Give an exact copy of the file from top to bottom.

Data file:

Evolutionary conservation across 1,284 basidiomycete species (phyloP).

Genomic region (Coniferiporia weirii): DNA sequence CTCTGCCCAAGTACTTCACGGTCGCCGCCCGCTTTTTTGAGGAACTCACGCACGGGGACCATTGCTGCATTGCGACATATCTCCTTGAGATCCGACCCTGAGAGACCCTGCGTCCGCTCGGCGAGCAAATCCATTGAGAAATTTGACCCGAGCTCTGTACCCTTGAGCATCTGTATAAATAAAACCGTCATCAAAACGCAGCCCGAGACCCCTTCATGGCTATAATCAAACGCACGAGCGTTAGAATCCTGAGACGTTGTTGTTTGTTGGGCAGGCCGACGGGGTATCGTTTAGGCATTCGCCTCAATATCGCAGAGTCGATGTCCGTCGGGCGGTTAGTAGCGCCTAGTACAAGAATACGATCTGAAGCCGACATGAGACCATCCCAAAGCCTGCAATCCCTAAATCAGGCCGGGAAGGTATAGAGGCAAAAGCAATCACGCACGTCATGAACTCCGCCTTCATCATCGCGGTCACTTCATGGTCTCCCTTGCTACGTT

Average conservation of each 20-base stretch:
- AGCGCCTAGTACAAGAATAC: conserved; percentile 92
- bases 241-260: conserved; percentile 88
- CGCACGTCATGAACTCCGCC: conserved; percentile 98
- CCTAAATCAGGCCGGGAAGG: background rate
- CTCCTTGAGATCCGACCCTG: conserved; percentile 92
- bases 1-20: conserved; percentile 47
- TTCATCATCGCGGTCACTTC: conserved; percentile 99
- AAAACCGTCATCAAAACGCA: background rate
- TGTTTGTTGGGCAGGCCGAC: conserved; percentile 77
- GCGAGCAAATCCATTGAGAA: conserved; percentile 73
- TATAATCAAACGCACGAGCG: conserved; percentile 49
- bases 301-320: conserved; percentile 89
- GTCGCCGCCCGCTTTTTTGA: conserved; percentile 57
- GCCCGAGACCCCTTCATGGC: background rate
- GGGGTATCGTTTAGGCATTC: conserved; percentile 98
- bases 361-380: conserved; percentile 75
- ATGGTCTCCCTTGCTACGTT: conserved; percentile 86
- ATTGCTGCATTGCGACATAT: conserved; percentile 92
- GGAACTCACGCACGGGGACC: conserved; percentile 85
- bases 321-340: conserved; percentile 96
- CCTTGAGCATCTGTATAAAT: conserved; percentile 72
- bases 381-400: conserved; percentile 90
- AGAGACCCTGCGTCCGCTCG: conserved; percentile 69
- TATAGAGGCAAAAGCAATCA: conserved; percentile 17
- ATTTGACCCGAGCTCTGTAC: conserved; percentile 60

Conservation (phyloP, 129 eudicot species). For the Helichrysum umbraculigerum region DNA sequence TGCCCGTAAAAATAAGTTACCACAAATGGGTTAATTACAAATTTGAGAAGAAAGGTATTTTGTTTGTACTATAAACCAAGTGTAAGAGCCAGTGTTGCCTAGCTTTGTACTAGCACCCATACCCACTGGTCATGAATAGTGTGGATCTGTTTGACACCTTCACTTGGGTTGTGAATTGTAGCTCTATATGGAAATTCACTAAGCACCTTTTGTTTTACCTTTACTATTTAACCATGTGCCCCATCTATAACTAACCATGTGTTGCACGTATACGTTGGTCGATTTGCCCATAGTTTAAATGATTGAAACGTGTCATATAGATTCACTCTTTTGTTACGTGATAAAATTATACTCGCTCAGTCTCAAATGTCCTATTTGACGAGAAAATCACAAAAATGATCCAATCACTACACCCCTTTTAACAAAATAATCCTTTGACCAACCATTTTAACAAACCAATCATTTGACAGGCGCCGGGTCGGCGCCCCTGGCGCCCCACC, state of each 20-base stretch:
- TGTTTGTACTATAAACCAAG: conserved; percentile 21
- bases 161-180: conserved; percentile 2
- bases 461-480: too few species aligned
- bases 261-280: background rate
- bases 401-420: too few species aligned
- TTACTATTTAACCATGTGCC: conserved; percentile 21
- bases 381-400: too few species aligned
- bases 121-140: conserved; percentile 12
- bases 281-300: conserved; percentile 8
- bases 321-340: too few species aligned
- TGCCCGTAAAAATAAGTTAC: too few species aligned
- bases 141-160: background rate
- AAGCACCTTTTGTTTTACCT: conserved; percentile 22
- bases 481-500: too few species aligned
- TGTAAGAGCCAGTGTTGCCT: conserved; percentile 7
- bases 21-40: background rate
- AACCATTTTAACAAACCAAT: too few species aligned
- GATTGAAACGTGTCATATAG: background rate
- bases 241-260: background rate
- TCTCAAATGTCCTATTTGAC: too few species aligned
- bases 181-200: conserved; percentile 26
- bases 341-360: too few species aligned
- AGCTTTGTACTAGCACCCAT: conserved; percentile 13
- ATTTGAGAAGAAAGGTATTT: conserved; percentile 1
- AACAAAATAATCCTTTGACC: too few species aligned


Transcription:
Evolutionary conservation across 1,284 basidiomycete species (phyloP).

Genomic region (Coniferiporia weirii): DNA sequence CTCTGCCCAAGTACTTCACGGTCGCCGCCCGCTTTTTTGAGGAACTCACGCACGGGGACCATTGCTGCATTGCGACATATCTCCTTGAGATCCGACCCTGAGAGACCCTGCGTCCGCTCGGCGAGCAAATCCATTGAGAAATTTGACCCGAGCTCTGTACCCTTGAGCATCTGTATAAATAAAACCGTCATCAAAACGCAGCCCGAGACCCCTTCATGGCTATAATCAAACGCACGAGCGTTAGAATCCTGAGACGTTGTTGTTTGTTGGGCAGGCCGACGGGGTATCGTTTAGGCATTCGCCTCAATATCGCAGAGTCGATGTCCGTCGGGCGGTTAGTAGCGCCTAGTACAAGAATACGATCTGAAGCCGACATGAGACCATCCCAAAGCCTGCAATCCCTAAATCAGGCCGGGAAGGTATAGAGGCAAAAGCAATCACGCACGTCATGAACTCCGCCTTCATCATCGCGGTCACTTCATGGTCTCCCTTGCTACGTT

Average conservation of each 20-base stretch:
- AGCGCCTAGTACAAGAATAC: conserved; percentile 92
- bases 241-260: conserved; percentile 88
- CGCACGTCATGAACTCCGCC: conserved; percentile 98
- CCTAAATCAGGCCGGGAAGG: background rate
- CTCCTTGAGATCCGACCCTG: conserved; percentile 92
- bases 1-20: conserved; percentile 47
- TTCATCATCGCGGTCACTTC: conserved; percentile 99
- AAAACCGTCATCAAAACGCA: background rate
- TGTTTGTTGGGCAGGCCGAC: conserved; percentile 77
- GCGAGCAAATCCATTGAGAA: conserved; percentile 73
- TATAATCAAACGCACGAGCG: conserved; percentile 49
- bases 301-320: conserved; percentile 89
- GTCGCCGCCCGCTTTTTTGA: conserved; percentile 57
- GCCCGAGACCCCTTCATGGC: background rate
- GGGGTATCGTTTAGGCATTC: conserved; percentile 98
- bases 361-380: conserved; percentile 75
- ATGGTCTCCCTTGCTACGTT: conserved; percentile 86
- ATTGCTGCATTGCGACATAT: conserved; percentile 92
- GGAACTCACGCACGGGGACC: conserved; percentile 85
- bases 321-340: conserved; percentile 96
- CCTTGAGCATCTGTATAAAT: conserved; percentile 72
- bases 381-400: conserved; percentile 90
- AGAGACCCTGCGTCCGCTCG: conserved; percentile 69
- TATAGAGGCAAAAGCAATCA: conserved; percentile 17
- ATTTGACCCGAGCTCTGTAC: conserved; percentile 60

Conservation (phyloP, 129 eudicot species). For the Helichrysum umbraculigerum region DNA sequence TGCCCGTAAAAATAAGTTACCACAAATGGGTTAATTACAAATTTGAGAAGAAAGGTATTTTGTTTGTACTATAAACCAAGTGTAAGAGCCAGTGTTGCCTAGCTTTGTACTAGCACCCATACCCACTGGTCATGAATAGTGTGGATCTGTTTGACACCTTCACTTGGGTTGTGAATTGTAGCTCTATATGGAAATTCACTAAGCACCTTTTGTTTTACCTTTACTATTTAACCATGTGCCCCATCTATAACTAACCATGTGTTGCACGTATACGTTGGTCGATTTGCCCATAGTTTAAATGATTGAAACGTGTCATATAGATTCACTCTTTTGTTACGTGATAAAATTATACTCGCTCAGTCTCAAATGTCCTATTTGACGAGAAAATCACAAAAATGATCCAATCACTACACCCCTTTTAACAAAATAATCCTTTGACCAACCATTTTAACAAACCAATCATTTGACAGGCGCCGGGTCGGCGCCCCTGGCGCCCCACC, state of each 20-base stretch:
- TGTTTGTACTATAAACCAAG: conserved; percentile 21
- bases 161-180: conserved; percentile 2
- bases 461-480: too few species aligned
- bases 261-280: background rate
- bases 401-420: too few species aligned
- TTACTATTTAACCATGTGCC: conserved; percentile 21
- bases 381-400: too few species aligned
- bases 121-140: conserved; percentile 12
- bases 281-300: conserved; percentile 8
- bases 321-340: too few species aligned
- TGCCCGTAAAAATAAGTTAC: too few species aligned
- bases 141-160: background rate
- AAGCACCTTTTGTTTTACCT: conserved; percentile 22
- bases 481-500: too few species aligned
- TGTAAGAGCCAGTGTTGCCT: conserved; percentile 7
- bases 21-40: background rate
- AACCATTTTAACAAACCAAT: too few species aligned
- GATTGAAACGTGTCATATAG: background rate
- bases 241-260: background rate
- TCTCAAATGTCCTATTTGAC: too few species aligned
- bases 181-200: conserved; percentile 26
- bases 341-360: too few species aligned
- AGCTTTGTACTAGCACCCAT: conserved; percentile 13
- ATTTGAGAAGAAAGGTATTT: conserved; percentile 1
- AACAAAATAATCCTTTGACC: too few species aligned